Although the far-right has never governed in any subnational territory, polls show that Thierry Mariani could win in the Provence-Alpes-Côte d'Azur region.
French political parties on Monday presented their final candidacies for regional elections, seeking to prevent the far-right from coming to power.
The elections will be held in two rounds on June 20 and 27. They are seen as a prelude to the 2022 presidential election, which is marked by the rise of the far-right National Rally (RN) in the polls.
In the Hauts-de-France and Ile-de-France regions, President Emmanuel Macron's administration nominated over 15 senior officials as candidates to contest the supremacy of “The Republicans” (LR) party.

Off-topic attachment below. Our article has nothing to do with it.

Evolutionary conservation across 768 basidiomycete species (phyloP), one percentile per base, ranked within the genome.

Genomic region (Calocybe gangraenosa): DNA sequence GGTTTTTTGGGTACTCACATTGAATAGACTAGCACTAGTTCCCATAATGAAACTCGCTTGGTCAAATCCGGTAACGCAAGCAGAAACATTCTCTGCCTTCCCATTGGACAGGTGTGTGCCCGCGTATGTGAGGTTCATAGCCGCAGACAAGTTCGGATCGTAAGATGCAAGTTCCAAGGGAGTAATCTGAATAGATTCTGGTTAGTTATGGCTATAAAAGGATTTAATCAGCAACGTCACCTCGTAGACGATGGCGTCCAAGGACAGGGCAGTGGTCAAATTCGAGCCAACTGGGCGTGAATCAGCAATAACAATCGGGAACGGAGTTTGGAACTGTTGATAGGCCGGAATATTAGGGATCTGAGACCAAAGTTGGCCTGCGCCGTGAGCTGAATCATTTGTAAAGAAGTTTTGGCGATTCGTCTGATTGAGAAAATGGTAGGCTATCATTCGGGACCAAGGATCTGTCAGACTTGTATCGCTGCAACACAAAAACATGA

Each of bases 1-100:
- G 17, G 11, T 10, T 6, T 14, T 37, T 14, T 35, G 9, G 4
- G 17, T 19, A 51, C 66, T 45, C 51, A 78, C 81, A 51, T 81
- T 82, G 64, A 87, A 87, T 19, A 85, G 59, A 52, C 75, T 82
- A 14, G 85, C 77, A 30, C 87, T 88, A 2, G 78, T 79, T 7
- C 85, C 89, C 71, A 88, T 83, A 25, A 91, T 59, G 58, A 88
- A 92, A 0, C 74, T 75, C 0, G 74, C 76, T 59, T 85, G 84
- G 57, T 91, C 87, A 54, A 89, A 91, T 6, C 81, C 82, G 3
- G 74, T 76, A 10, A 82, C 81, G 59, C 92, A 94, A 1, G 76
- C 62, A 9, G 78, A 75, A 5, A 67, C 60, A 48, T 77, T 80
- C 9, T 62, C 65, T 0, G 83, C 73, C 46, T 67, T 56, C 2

According to the current electoral system, candidates who have won more than 10 percent of the vote in the first round can run in a second round. The winners will then be those politicians who obtain the most votes even if they do not reach 50 percent of the ballots. These rules favor political tactics such as the creation of candidacies with members of several parties.
France only has freedom of speech for those that Macron agrees with ��— Thucydides (@DThucydides) May 16, 2021
Wesay it’s funny how Macron was supposed to be this centrist guy who was focused on economy and transforming business but since he failed on that all he has left is right wing identity politics. https://t.co/W0YeEFNYHc
Although the French ultra-right has never governed in any subnational territory, polls show that former LR member Thierry Mariani could win in the Provence-Alpes-Cote d'Azur region.
In this important territory, the leftist party France Insoumise (LFI) has refused to present a candidacy, after environmentalists blocked it from participating in a joint candidacy.
"We are not going to join the chaos that is being prepared," said LFI, a party which is currently led by Jean-Luc Melenchon.